What is the difference between modern Hebrew and true Hebrew?

08/03/07

Good afternoon,

I read the content of your site and am astounded! But what shocked me the most is that the modern hebrew language is not the original one! Could you please give me some sort of explanation?

Thank you

Dear Martin,

The Hebrew language created by Eliezer Ben-Yehudah (1858-1922) is based on the original Hebrew, but is molded to fit into the modern world and facilitate easy word-by-word translation to and from European languages such as French and English. Besides the thousands of words borrowed from European languages and then Hebraicized according to the rules of grammar, there are many words whose original meaning was changed so that they corresponded to European words. For example, "rahitim" for furniture, "ishi" for personal, "gil" for age. Other words were taken from holy Jewish sources and applied to mundane concepts. For example, the angelic term "chashmal" was taken from Ezekiel 1:4 and used to mean electricity. The Talmudic term "teiku" meaning an unresolved question was used to mean a tie in a sports event. The pronunciation adopted by the Zionists is a hybrid of the Sephardic vowels and the Ashkenazic consonants, and thus is not the same system used by any Jewish group until that time. We see this appropriation of holy words as a sacrilege and an offense against G-d's Torah.

Let us take the example of electricity. In the Haftarah for the first day of Shavuos we read the vision of Yechezkel, the Maaseh Merkavah, one of the most esoteric and difficult chapters of the Nevi’im. The reason we read it on Shavuos is because Yechezkel’s vision was similar to what the Jewish people saw at the Giving of the Torah at Sinai (Rashi on Megillah 31a). The Mishnah rules that a sage who understands the secrets of Maaseh Merkavah may not teach them even to a single student, unless that student is wise enough to understand it on his own (Chagigah 11b).

Of all the words used by Yechezkel to describe what he saw, perhaps the one most shrouded in mystery is the word “chashmal,” which appears two times in our Haftarah. The Gemara (Chagigah 13a) gives two explanations: angels of fire that speak, or angels that are sometimes silent (chash) and sometimes speak (memalelos). Still, the Gemara makes it clear that the meaning of this word is too deep for a human being to fathom. The Gemara tells of a child who was learning Yechezkel in cheder and understood the meaning of chashmal, whereupon a fire came out from the chashmal and burned him up. After this incident, the Sages felt that the Book of Yechezkel was too dangerous, and they were ready to remove it from the Tanach and hide it away. But Chananya ben Chizkiya said to them, “Not everyone is as wise as this child.”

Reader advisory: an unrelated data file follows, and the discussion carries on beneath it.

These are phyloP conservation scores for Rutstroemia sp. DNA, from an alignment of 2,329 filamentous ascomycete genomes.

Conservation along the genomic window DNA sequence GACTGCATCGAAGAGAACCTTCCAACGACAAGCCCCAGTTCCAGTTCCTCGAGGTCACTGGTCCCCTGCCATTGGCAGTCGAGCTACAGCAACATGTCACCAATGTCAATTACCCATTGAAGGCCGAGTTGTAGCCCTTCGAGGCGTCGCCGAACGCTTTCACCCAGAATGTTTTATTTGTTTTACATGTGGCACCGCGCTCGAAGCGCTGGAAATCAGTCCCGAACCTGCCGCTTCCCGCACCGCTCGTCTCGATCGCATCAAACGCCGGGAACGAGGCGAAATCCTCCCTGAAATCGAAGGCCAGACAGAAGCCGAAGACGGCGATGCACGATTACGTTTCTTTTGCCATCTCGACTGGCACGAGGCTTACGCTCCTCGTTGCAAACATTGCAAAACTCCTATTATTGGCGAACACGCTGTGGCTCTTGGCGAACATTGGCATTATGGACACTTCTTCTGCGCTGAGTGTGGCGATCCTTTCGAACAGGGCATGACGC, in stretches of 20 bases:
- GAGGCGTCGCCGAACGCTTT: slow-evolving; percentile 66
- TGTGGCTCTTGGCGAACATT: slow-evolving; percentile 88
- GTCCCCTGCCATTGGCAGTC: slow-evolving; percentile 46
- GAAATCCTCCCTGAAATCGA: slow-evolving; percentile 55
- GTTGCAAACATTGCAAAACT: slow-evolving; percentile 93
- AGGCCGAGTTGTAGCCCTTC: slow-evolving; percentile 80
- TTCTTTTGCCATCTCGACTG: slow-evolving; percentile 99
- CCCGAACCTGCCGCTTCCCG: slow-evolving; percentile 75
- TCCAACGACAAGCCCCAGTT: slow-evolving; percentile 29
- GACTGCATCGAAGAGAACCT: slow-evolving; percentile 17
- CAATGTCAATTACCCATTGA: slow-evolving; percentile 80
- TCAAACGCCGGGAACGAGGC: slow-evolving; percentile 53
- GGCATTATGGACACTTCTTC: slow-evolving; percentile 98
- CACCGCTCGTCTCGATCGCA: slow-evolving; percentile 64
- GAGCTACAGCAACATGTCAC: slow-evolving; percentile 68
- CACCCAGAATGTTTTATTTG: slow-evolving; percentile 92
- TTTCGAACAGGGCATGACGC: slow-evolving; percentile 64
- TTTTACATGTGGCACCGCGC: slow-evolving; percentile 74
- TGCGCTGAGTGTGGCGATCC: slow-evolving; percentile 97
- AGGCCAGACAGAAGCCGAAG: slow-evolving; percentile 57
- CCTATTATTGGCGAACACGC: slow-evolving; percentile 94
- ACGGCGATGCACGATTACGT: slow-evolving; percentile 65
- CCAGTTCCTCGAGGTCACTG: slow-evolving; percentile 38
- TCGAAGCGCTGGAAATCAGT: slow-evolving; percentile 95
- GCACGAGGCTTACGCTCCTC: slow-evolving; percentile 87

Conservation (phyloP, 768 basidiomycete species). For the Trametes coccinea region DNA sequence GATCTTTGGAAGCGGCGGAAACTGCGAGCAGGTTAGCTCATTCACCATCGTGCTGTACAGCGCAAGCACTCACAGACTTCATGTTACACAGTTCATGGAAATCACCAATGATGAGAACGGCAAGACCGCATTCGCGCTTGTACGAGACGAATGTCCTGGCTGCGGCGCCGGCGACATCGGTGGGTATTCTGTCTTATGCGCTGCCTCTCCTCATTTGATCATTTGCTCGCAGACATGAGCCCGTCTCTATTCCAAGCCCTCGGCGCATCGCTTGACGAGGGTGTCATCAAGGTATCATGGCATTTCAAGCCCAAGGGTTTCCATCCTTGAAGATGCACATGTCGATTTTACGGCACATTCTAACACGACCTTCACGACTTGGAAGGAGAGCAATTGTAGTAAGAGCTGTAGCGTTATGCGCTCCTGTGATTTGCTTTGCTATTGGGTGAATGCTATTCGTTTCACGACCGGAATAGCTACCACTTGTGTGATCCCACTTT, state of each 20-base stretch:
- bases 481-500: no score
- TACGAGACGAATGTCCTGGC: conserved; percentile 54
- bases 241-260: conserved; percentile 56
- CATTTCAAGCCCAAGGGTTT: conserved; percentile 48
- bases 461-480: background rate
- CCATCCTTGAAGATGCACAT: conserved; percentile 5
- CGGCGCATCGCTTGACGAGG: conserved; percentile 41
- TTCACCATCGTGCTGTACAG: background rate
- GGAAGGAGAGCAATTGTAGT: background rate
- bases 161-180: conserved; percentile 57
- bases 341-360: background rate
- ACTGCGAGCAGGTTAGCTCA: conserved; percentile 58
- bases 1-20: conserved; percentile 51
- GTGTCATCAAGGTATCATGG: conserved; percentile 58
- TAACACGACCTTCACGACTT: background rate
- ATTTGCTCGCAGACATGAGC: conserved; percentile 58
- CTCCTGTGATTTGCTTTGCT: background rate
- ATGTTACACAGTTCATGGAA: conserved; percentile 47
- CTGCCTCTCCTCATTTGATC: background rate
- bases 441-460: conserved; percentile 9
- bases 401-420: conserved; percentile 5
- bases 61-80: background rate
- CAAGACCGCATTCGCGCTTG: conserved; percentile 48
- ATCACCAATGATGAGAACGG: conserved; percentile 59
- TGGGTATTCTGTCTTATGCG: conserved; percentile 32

On the second place where the word occurs (1:27), Rashi says something that he says in no other place: “It is not permitted to think about this verse.”

Yet thanks to the Zionists, every Jewish child and adult who speaks Modern Hebrew uses this holy word many times a day, for the most mundane and common thing. The word that once made every Jew tremble with Yiras Shomayim has become a household term used to refer to lights, radios, ovens and washing machines. When a Jew who has been exposed to the Zionist language studies Yechezkel, he misses the point.

In Uvdos Vehanhagos Leveis Brisk (v. 4, p. 190) we read that the Brisker Rav once said, “The Zionists’ use of this word from Yechezkel shows that they deny the meaning and existence of that holy concept mentioned by the prophet Yechezkel.”

The Brisker Rav pointed out many other falsifications of the Holy Tongue committed by the Zionists, and his blood would boil with anger whenever he heard someone speak a word or expression of Modern Hebrew. When he spoke to Bnei Torah who did not understand Yiddish, he would speak in Lashon Hakodesh with the Ashkenazic pronunciation, but never in Modern Hebrew. He said, “The motive of those who introduced Modern Hebrew was to create a language barrier between the younger generation and the older generation, so that each one should not understand the other.”

One of the greatest rabbis of the past generation, Rabbi Aharon Kotler, spoke against American Jewish schools that teach Ivrit (modern Hebrew) and said, "There is no doubt that teaching in Ivrit is completely forbidden. It is an assimilation worse than all other assimilations in the world. For the goal of Zionism is to uproot the holy Torah from its source. Assimilation with gentiles is like a gentile idol, which can be nullified; but assimilation with Ivrit is a Jewish idol, which can never be nullified! (See Avodah Zarah 52a.) If you teach in English, that is the language of the country and we have no choice, because we need to know the language to earn a living and so on. This is like teaching one's child a trade. But if we teach in Ivrit here in America, it serves no constructive purpose; it is only to bring the children closer to Zionism. Therefore it is definitely forbidden."